Head left to puzzle over Ofsted verdict after his school scoops coveted award for work with pupils from disadvantaged backgrounds

John Henry Newman head Clive Mathew has been left puzzled after the school received an award for its

John Henry Newman head Clive Mathew has been left puzzled after the school received an award for its work with pupils from disadvantaged background - Credit: Archant

Government inspectors who downgraded one of Stevenage’s top schools cited shortcomings in the way it provided for pupils from disadvantaged backgrounds.

But the same school has scooped a coveted award for its work in that area – and the puzzled head can only wait until the school is inspected again, in two years, to try to regain its ‘outstanding’ status.

Clive Mathew of the John Henry Newman School in Stevenage Road was disappointed but not surprised when the school was bumped down from ‘outstanding’ to ‘good’ after inspectors called in January last year.

It has been a common fate for schools which have seen their standing slip after changes in the criteria used by government agency Ofsted.

But something didn’t add up when JHN won a prestigious award for being one of the best schools in the UK in the very area Ofsted inspectors said it needed to improve on.

The Catholic secondary school, which draws students from a wide area, has been congratulated by the Department for Education for winning a Pupil Premium Award for Hertfordshire in recognition of recording the greatest improvement in achievement and attainment of its disadvantaged pupils since 2012.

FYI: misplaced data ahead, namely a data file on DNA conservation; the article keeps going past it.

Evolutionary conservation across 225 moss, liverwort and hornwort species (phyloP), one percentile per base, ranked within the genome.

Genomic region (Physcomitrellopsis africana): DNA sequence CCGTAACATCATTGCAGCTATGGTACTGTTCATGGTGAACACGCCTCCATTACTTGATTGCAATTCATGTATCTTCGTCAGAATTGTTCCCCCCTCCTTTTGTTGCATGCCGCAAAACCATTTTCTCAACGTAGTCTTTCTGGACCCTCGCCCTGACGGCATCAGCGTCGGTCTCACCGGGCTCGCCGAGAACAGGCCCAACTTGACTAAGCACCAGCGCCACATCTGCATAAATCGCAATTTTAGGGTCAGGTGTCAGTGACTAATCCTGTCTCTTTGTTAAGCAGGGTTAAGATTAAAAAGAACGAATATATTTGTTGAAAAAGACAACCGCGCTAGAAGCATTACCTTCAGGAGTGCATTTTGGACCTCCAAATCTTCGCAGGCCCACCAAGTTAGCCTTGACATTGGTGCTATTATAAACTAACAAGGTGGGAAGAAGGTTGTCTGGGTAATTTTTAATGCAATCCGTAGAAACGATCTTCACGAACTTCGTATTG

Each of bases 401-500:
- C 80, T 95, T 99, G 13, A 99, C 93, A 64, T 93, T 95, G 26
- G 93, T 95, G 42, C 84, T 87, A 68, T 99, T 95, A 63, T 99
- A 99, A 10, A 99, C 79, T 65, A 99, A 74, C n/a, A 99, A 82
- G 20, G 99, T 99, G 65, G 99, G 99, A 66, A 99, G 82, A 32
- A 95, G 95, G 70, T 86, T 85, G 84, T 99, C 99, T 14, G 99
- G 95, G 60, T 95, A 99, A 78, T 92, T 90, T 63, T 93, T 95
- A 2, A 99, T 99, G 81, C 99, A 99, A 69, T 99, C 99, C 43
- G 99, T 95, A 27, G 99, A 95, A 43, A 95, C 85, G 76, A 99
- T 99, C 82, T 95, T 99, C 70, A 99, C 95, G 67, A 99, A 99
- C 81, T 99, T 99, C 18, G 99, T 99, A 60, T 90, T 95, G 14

The letter said: “It is clear that you and your staff have provided your disadvantaged pupils with a good start in life and prepared them well for further study, training and employment.”

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The school has even been invited to submit an application to be considered for the regional and national Pupil Premium Awards.

Yet the school’s inspection a year ago states: “Until recently, leaders of some subject areas have not been successful in narrowing the gaps between the progress and attainment of disadvantaged students and that of others.”

Mr Mathew told the Comet: “Our disadvantaged pupils got 79 per cent A to C grades last year including English and Maths – this compares to about a 56 per cent average across the UK.

“We are particularly pleased that our disadvantaged pupils have done so well, given that Ofsted failed to notice the work that we were doing to support them.

“We’re one of the best schools in the country for dealing with disadvantaged pupils, but Ofsted missed that.

“I would say we’re an oustanding school and our results bear that out, but unfortunately we won’t be inspected again for another two years.”

Overall the school received an ‘outstanding’ grade for just one of the five key areas considered by the inspection team and ‘good’ for the rest.

To rub salt in the wound, minister for schools Nick Gibb has also written to the school congratulating it for being in the top 100 of non-selective state schools in the UK for last year’s GCSE performance, and showing the ‘greatest sustained improvement’ in results between 2013 and 2015.

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